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Judges reverse one-vote win that evened Virginia House

By
Daniel Uria
A panel of judges in Virginia reversed a one-vote win that gave Democrats an equal share of the House of Delegates after awarding a questionable ballot to the Republican candidate. File Photo by Ververidis Vasilis/Shutterstock
A panel of judges in Virginia reversed a one-vote win that gave Democrats an equal share of the House of Delegates after awarding a questionable ballot to the Republican candidate. File Photo by Ververidis Vasilis/Shutterstock

Dec. 20 (UPI) -- A three-judge panel in Virginia tossed out a one-vote win in an election that gave Democrats equal representation in the state's House of Delegates for the first time in 17 years.

The panel determined a questionable ballot that contained a mark for both Democrat Shelly Simonds and Republican Delegate David Yancey should count in favor of Yancey because the voter made another mark to strike out Simonds' name and clearly selected every other Republican on the ballot.

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"The court declares there is no winner in this election," Newport News Circuit Court Judge Bryant L. Sugg said.

Election officials conducting the recount that gave Simonds a one-vote victory on Tuesday discarded the ballot, but Republicans argued the vote should count for Yancey.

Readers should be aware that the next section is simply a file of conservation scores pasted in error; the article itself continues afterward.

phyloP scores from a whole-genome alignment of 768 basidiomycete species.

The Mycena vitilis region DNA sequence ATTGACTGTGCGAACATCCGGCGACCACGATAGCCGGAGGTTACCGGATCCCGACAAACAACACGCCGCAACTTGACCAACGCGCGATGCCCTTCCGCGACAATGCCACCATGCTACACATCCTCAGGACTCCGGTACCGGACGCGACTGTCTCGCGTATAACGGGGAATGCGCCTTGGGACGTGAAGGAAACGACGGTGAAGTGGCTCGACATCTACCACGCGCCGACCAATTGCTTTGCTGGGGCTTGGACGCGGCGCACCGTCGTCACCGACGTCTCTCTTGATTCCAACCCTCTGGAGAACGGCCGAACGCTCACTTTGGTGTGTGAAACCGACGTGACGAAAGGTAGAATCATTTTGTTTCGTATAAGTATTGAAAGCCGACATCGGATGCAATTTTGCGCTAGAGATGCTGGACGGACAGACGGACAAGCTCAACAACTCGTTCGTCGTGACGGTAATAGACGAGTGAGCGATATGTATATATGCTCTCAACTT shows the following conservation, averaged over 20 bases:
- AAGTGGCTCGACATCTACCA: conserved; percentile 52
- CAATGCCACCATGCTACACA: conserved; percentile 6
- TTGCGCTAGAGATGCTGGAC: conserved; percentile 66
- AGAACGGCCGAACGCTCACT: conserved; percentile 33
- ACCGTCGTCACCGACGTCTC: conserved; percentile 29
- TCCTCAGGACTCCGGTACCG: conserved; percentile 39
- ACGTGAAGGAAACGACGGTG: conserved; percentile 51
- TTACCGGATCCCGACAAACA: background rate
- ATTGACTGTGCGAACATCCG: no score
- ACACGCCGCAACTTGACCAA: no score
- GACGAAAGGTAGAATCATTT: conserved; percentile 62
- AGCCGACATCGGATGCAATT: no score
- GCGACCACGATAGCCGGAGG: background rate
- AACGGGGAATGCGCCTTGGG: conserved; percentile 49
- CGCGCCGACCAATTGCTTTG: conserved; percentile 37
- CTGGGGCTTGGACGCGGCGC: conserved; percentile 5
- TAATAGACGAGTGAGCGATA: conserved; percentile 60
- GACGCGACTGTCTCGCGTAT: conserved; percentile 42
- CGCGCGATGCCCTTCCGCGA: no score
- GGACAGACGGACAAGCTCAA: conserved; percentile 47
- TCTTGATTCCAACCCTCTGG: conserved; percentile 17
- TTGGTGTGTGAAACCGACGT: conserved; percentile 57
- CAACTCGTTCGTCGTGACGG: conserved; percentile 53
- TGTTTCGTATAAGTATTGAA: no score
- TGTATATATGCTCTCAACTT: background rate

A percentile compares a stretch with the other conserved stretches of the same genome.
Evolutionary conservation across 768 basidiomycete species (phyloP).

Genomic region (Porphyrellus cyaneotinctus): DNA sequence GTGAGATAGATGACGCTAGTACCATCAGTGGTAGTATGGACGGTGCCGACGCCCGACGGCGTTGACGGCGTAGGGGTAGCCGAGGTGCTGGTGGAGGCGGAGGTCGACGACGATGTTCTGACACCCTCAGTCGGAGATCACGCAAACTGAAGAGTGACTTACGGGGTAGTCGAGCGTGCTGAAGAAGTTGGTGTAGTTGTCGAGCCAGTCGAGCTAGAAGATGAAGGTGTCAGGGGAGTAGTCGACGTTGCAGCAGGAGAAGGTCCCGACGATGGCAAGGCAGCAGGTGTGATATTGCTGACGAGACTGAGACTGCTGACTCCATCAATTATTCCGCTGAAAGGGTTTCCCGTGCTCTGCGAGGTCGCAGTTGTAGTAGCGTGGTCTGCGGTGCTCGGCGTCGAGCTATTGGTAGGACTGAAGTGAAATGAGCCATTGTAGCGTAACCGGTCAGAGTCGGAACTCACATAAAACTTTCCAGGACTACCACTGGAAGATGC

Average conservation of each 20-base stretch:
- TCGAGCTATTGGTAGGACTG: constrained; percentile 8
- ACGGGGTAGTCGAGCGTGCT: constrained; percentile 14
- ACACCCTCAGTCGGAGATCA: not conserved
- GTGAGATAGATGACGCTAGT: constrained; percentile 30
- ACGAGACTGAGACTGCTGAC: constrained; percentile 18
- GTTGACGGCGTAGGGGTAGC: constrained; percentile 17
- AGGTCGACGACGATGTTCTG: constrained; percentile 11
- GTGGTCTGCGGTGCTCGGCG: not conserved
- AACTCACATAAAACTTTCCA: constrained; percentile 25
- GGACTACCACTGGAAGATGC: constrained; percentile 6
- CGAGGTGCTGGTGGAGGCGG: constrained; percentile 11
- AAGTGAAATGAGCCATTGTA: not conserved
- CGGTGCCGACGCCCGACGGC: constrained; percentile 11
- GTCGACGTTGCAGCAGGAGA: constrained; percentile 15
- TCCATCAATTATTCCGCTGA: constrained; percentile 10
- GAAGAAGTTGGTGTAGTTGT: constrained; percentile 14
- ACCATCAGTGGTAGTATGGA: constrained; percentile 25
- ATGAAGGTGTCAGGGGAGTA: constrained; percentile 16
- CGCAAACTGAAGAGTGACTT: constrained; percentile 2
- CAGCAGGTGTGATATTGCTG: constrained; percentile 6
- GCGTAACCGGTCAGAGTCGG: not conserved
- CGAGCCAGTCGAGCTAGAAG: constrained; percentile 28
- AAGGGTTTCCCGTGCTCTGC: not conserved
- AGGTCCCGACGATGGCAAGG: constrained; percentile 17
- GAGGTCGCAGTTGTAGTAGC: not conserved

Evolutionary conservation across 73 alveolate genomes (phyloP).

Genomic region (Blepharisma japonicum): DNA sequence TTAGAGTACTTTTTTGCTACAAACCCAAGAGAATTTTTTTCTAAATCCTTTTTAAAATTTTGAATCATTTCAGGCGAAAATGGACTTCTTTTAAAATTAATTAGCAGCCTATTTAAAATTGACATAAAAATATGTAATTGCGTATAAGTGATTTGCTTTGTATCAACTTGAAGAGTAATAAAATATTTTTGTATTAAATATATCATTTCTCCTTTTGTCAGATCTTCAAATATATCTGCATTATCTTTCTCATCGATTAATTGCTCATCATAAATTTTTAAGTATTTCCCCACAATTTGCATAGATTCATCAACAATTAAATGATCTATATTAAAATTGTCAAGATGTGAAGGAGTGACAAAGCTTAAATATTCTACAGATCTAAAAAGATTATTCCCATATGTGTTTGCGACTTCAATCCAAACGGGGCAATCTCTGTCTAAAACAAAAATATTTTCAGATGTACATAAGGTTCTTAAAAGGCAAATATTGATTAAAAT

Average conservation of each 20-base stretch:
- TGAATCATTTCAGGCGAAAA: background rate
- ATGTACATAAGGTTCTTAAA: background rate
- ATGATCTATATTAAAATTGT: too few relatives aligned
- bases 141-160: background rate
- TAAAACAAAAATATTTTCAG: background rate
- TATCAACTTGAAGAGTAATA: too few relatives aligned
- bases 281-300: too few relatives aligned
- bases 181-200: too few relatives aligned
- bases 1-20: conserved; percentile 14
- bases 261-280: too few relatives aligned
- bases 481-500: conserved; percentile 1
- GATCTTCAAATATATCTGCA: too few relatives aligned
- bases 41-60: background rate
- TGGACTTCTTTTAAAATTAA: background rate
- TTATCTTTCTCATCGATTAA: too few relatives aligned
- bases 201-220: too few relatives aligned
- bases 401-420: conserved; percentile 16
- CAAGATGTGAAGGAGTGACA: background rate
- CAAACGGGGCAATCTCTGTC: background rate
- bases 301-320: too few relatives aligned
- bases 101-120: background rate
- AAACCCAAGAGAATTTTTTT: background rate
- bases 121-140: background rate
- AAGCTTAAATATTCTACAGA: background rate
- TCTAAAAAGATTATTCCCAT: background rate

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The court agreed, leaving the two candidates tied at 11,608 votes each.

State election officials said in the event of a tie the election is usually decided through a lot, such as a coin flip or drawing from a hat.

"In those situations, the electoral board typically draws names out of a hat. I believe one locality uses an old-fashioned, tri-corner hat for these occasions," State Board of Elections Chairman James Alcorn said. "The State Board typically draws names out of a glass bowl when we're picking the order of candidates for the ballot."

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If the loser of the drawing is unratified with the result, he or she can request another recount.

"While it appeared yesterday that Shelly Simonds was elected, it's obvious now that the result will remain unclear for a while longer," House Republican leaders said.

House Democrats, who believed they held an even share of the House for the first time since 2000, called the decision "erroneous."

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"Today's decision by the court was wrong, and Delegate-elect Shelly Simonds should have been certified the winner," Democratic attorney Marc Elias said. "We are currently assessing all legal options before us as we fight for a just result."

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